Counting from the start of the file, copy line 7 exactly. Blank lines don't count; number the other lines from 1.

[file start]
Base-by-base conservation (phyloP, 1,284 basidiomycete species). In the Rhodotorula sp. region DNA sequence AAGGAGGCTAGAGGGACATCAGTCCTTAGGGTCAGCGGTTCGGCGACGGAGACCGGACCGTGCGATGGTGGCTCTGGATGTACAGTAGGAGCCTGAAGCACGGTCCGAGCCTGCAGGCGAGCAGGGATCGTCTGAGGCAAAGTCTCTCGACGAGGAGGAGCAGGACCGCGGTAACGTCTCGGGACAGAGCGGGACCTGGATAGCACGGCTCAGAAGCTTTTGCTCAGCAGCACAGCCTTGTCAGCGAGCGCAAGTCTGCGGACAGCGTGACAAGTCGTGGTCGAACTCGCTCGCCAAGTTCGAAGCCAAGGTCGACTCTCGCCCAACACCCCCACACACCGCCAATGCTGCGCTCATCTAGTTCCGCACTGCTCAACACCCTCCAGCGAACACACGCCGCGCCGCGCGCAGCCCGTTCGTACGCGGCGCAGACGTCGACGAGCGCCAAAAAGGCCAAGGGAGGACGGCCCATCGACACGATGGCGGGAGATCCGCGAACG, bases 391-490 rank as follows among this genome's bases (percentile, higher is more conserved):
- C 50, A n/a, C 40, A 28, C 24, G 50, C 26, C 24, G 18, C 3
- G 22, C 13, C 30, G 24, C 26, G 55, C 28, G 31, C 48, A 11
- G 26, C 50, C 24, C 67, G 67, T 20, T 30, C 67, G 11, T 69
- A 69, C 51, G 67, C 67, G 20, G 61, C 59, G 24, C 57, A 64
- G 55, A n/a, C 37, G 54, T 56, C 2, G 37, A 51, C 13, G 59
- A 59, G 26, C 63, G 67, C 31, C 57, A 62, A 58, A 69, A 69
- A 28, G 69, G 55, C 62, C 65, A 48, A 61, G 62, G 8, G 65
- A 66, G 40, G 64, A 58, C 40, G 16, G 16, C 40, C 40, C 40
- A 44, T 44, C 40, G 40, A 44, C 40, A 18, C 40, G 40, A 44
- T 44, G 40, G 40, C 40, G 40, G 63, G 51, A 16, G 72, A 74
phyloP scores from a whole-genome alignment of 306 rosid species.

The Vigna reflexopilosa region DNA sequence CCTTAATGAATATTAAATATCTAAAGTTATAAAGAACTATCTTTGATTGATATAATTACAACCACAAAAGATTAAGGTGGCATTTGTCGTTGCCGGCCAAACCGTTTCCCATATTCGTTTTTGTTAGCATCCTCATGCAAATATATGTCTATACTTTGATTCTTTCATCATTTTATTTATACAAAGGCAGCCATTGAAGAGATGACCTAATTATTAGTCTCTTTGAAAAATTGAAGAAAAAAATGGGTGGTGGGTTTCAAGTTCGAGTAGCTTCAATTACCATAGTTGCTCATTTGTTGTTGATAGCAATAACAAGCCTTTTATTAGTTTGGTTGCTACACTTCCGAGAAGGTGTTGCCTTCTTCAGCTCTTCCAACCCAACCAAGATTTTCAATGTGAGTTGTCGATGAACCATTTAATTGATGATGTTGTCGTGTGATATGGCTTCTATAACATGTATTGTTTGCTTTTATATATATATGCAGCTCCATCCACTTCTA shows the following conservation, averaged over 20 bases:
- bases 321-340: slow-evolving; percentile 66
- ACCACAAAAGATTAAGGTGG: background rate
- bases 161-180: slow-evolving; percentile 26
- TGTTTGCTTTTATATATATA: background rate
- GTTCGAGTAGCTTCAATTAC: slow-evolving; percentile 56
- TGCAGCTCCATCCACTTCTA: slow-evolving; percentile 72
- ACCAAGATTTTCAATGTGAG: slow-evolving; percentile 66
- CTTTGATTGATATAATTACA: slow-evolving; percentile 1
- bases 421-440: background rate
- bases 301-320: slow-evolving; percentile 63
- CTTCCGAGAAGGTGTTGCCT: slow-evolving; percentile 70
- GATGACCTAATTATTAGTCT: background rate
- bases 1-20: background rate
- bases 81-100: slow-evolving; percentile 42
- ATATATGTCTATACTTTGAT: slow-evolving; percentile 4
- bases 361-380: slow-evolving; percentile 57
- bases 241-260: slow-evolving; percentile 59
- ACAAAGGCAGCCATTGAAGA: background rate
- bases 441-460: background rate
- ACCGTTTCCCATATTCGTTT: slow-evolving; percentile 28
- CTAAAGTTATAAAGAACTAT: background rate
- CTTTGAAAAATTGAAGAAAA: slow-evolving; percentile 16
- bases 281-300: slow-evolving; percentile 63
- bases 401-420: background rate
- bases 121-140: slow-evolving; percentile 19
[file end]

- A 59, G 26, C 63, G 67, C 31, C 57, A 62, A 58, A 69, A 69